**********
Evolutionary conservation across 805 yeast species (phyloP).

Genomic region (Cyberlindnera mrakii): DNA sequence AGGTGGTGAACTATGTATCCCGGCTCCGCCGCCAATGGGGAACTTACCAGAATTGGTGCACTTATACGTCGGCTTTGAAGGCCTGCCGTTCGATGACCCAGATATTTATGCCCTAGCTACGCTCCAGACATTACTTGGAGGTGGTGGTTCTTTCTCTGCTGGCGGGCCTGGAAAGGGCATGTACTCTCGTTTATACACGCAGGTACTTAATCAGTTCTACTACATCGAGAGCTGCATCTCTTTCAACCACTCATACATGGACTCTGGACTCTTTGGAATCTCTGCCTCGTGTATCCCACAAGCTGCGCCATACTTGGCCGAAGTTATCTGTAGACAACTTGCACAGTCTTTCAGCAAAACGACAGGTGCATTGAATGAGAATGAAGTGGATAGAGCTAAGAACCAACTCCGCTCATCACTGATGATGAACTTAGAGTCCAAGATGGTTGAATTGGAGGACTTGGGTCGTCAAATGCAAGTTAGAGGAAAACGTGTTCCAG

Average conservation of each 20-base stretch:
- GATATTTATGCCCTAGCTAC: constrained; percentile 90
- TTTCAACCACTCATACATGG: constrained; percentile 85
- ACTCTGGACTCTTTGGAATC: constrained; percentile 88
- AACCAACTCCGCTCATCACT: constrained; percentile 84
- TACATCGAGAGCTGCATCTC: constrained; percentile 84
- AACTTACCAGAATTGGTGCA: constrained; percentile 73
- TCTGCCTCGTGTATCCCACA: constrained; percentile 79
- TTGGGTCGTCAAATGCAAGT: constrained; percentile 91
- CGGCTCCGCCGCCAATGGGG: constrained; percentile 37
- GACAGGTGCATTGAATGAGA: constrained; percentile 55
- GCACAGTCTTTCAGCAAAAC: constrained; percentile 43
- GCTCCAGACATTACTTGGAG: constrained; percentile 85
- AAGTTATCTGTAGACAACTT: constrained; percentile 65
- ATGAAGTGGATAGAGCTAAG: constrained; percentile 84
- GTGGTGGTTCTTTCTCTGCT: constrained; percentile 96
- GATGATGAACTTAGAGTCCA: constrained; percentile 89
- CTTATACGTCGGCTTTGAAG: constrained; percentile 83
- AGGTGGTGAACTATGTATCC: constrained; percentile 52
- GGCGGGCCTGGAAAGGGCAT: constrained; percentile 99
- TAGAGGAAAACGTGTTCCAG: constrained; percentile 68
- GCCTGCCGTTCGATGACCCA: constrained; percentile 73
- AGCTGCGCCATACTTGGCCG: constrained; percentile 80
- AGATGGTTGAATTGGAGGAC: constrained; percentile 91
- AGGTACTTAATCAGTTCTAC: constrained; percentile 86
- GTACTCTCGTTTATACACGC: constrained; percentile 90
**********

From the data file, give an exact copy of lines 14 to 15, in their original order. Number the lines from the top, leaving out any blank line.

- GCACAGTCTTTCAGCAAAAC: constrained; percentile 43
- GCTCCAGACATTACTTGGAG: constrained; percentile 85